Requests for Further Information
This is the seventh article in a series focusing on specialist skills and knowledge in Civil Litigation. Litigation can be a time-consuming and expensive process, but what happens when one side is not pulling their weight? What I mean by this is how does a party that has set out their statement of case clearly and provided full disclosure deal with an opponent that is giving “the silent treatment”? It may be that a “silent” party does not realise that their statement of case raises more questions than it answers. More likely they know exactly what they are doing and want to say as little as possible. At any point a party may “clam up”, leaving the other side struggling to get a clear idea of the case they are up against.
Consider this example. In most civil matters, long before a Claimant brings a claim, they should have set out their case to any potential Defendant.* Once a claim has been issued, the Defendant should have been aware of the issues for a number of weeks if not months. If they then file a Defence that simply denies a claim without giving any justification, a Claimant may end up being surprised by an unexpected Defence. It is not in a Claimant’s interest to wait until a hearing to ask a question, so what they can do is make a request for Further and Better Particulars. These requests should first be made informally, but if little or no further information is provided then a formal request can be made for a court order.
In the above scenario we have only considered the situation where you have an uncooperative Defendant. The right to make a request for further information is not limited to just one party – the procedure is available for both Claimants and Defendants. Nor are requests limited to questions about the broad details of a Claim or Defence; you can ask for more information about any part of a party’s statement of case.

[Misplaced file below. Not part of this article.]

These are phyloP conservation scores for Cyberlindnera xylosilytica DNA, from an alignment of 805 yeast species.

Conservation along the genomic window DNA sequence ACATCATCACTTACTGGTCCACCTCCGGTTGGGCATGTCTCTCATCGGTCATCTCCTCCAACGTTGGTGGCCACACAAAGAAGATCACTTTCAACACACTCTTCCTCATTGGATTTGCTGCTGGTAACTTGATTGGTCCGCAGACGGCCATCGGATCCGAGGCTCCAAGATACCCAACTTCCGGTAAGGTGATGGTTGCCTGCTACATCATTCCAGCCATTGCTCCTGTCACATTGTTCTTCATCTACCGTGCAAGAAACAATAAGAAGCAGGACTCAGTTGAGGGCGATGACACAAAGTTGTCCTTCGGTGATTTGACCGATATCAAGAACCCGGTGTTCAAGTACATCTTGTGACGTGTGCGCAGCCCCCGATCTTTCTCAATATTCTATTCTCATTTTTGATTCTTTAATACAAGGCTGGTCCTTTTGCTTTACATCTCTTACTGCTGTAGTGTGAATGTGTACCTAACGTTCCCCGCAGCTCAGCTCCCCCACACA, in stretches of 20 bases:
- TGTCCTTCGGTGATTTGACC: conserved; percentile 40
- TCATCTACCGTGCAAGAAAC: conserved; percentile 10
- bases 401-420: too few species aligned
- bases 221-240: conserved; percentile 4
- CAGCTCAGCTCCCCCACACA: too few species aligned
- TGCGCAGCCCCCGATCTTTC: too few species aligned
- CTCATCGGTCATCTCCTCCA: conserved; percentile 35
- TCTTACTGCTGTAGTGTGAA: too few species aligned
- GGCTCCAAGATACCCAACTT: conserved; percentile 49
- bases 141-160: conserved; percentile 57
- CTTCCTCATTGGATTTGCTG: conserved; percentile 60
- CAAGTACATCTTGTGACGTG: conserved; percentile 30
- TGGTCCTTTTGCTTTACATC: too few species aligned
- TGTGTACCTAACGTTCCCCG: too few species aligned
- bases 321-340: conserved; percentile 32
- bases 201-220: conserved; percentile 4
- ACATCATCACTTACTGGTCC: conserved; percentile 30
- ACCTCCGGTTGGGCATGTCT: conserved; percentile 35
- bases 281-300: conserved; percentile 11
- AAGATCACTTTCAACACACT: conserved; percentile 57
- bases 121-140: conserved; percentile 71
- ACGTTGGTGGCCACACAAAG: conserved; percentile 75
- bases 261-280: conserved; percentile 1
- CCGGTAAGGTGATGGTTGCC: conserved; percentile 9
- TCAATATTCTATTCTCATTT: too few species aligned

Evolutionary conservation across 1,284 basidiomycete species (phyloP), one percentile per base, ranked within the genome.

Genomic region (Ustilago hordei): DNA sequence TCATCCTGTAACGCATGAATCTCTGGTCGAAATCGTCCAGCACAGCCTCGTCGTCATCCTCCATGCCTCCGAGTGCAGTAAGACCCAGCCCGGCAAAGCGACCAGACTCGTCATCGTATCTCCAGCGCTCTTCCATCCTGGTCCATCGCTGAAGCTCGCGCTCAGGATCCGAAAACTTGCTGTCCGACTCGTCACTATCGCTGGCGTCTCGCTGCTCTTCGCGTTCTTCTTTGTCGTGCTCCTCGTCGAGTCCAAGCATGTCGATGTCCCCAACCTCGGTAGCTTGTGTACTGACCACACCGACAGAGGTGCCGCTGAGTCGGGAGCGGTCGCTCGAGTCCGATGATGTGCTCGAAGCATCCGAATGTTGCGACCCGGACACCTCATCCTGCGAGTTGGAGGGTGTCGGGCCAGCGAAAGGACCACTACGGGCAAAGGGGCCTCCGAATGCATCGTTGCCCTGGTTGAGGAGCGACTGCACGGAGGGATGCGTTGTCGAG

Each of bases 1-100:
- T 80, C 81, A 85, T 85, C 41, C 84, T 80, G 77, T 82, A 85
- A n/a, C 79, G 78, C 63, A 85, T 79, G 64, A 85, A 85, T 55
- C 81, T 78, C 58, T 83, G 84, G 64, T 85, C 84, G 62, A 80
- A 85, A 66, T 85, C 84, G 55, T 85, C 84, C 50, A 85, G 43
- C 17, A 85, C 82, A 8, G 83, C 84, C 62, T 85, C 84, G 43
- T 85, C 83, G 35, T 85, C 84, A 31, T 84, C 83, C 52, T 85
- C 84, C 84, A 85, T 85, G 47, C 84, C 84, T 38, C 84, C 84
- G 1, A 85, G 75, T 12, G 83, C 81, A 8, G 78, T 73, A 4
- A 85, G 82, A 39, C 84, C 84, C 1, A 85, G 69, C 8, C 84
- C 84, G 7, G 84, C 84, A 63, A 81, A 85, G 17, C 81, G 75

The procedure for making a Request for Further and Better Particulars is set out in Part 18 of the Civil Procedure Rules. The rules created a procedure that allows any matter in dispute to be clarified or for additional information to be provided, even if the information sought is not referred to in the statement of case. A few of the key rules that apply include:
- The request should be in writing and confirm when a response should be served.
- The request should be concise and only ask for information which is reasonably necessary and proportionate (i.e. not too expensive to obtain).
- Rather than making numerous requests, you should try to make one (or possibly two) requests.
- A request can be made by letter (if it is brief), but it is more common for it to be made in a separate document headed up with the name of the Court, title and claim number.
It is in the interests of all parties that a case runs smoothly. Applications for further information should be rare, but it is human nature to only present information that is favorable to your case. Having a simple procedure to ensure all parties are encouraged to present their case with “warts and all” will hopefully encourage a more open and co-operative approach by both Claimant and Defendant lawyers.
*This is because generally a pre-action protocol will have applied.